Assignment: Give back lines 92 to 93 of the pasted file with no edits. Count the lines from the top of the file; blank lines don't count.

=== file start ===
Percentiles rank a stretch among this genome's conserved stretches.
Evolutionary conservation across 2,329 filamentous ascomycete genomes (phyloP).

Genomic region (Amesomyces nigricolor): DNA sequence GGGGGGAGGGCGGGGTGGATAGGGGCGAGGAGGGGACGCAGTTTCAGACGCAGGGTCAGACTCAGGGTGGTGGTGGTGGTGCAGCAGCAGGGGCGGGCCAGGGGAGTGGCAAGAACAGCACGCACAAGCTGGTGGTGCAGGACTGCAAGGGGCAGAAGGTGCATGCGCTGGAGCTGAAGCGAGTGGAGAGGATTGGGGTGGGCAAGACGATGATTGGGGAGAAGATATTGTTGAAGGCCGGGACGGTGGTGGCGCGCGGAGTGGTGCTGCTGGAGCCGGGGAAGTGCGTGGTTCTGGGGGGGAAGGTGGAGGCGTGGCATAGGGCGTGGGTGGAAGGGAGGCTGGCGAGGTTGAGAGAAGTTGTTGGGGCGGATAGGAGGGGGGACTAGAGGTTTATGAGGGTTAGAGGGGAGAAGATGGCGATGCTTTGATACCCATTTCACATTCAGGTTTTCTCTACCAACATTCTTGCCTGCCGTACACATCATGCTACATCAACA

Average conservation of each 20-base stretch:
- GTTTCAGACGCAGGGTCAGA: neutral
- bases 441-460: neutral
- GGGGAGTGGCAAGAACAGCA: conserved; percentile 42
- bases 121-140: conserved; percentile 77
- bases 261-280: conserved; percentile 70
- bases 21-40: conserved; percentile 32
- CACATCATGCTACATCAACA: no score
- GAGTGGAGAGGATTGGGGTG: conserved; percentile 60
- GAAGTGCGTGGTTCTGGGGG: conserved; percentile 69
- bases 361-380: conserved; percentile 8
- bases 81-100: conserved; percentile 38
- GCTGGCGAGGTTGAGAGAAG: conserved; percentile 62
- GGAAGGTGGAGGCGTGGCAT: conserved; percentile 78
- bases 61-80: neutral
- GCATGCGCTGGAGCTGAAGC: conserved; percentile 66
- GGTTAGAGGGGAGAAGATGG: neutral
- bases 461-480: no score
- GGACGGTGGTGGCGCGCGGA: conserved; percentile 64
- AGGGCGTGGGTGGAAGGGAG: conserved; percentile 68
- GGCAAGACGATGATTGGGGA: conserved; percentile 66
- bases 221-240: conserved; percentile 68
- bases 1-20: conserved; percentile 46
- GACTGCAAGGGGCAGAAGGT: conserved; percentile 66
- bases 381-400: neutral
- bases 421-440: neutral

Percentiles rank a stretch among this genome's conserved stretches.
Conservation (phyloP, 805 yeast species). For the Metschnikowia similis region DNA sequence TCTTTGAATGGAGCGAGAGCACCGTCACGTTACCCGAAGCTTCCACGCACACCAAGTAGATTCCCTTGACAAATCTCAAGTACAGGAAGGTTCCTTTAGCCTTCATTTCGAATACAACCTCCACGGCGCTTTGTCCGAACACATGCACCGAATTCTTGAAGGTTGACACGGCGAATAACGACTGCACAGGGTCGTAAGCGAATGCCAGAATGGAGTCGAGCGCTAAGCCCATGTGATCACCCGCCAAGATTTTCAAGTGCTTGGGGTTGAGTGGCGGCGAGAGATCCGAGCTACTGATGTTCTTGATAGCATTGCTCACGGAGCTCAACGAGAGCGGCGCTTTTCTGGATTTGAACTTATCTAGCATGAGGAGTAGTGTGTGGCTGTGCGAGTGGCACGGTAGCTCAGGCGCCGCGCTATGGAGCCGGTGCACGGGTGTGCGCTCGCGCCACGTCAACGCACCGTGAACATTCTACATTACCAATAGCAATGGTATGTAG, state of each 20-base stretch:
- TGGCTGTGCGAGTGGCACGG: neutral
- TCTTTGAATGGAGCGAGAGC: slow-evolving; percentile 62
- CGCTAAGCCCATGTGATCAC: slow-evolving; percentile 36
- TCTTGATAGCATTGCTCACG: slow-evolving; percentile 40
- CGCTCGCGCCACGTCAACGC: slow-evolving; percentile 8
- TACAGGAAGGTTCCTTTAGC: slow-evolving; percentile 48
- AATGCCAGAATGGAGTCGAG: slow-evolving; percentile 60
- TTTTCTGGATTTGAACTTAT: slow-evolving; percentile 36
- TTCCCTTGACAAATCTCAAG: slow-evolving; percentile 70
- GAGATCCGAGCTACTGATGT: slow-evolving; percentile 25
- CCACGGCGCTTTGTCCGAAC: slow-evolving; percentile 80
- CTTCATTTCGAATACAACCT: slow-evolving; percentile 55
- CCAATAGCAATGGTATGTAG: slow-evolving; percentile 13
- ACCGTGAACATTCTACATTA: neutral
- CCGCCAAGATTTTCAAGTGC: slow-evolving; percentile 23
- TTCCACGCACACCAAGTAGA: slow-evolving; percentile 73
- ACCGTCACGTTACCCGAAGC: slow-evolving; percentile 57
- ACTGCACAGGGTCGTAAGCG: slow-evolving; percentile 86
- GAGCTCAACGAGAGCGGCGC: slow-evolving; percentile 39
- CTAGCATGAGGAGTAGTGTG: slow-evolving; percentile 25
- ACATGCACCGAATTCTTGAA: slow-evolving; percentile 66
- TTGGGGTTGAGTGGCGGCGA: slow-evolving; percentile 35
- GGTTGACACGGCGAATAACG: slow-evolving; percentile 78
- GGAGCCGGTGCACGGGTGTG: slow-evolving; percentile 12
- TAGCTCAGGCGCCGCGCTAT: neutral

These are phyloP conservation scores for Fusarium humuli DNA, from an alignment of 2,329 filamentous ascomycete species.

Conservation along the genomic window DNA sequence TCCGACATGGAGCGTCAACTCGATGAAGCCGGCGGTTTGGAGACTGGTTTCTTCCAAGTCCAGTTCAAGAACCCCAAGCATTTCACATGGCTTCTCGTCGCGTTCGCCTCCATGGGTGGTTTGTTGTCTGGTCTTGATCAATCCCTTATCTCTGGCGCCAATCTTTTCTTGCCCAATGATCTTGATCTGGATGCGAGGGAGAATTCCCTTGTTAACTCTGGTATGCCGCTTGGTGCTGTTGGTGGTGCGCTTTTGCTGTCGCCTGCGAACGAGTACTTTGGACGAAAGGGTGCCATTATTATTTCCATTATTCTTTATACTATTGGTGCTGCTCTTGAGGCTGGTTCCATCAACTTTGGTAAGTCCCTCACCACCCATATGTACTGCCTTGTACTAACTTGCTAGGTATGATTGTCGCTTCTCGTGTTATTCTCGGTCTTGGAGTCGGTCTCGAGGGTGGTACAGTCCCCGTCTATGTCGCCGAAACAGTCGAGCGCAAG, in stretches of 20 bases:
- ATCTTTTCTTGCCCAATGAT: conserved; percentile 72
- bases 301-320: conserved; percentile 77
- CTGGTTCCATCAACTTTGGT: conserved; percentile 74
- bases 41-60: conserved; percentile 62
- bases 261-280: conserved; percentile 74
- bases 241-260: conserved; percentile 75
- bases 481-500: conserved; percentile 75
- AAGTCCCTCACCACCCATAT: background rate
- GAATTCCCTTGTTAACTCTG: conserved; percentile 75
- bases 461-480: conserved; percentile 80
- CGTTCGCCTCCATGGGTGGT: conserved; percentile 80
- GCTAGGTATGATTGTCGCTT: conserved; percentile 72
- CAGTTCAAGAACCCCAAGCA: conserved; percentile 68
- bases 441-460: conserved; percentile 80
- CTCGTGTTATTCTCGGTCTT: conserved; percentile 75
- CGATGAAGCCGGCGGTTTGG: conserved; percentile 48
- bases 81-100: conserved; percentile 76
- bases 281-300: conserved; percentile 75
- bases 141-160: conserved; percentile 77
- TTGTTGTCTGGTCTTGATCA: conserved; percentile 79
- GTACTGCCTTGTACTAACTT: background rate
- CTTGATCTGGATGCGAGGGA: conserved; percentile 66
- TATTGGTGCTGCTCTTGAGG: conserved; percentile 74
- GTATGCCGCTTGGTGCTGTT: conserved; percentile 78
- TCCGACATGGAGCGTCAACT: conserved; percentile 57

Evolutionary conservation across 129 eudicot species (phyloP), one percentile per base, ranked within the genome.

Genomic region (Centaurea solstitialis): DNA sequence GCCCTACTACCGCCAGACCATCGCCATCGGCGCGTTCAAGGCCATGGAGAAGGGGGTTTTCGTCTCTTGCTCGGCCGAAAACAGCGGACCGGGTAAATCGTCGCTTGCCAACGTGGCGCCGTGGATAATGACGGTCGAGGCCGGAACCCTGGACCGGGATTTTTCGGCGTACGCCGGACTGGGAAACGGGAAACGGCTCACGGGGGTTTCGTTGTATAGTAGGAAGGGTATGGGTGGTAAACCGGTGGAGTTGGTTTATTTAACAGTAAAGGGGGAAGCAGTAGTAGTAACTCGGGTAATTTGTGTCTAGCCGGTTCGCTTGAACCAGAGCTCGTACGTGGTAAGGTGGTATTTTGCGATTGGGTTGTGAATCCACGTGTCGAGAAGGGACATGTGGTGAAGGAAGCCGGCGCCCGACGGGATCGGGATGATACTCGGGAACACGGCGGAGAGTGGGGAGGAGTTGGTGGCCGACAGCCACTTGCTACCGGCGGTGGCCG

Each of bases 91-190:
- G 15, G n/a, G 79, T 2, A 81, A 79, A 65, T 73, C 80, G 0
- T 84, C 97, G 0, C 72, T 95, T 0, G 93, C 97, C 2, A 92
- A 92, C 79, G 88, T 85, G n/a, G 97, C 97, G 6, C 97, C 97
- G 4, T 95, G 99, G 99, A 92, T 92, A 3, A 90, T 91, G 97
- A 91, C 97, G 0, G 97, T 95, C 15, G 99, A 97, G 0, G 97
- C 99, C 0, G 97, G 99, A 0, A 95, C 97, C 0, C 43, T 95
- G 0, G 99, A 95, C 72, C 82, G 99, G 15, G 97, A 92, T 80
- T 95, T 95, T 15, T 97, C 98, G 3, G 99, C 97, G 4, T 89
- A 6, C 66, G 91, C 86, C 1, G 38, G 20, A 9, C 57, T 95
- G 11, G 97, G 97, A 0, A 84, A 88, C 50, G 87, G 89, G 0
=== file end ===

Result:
- C 99, C 0, G 97, G 99, A 0, A 95, C 97, C 0, C 43, T 95
- G 0, G 99, A 95, C 72, C 82, G 99, G 15, G 97, A 92, T 80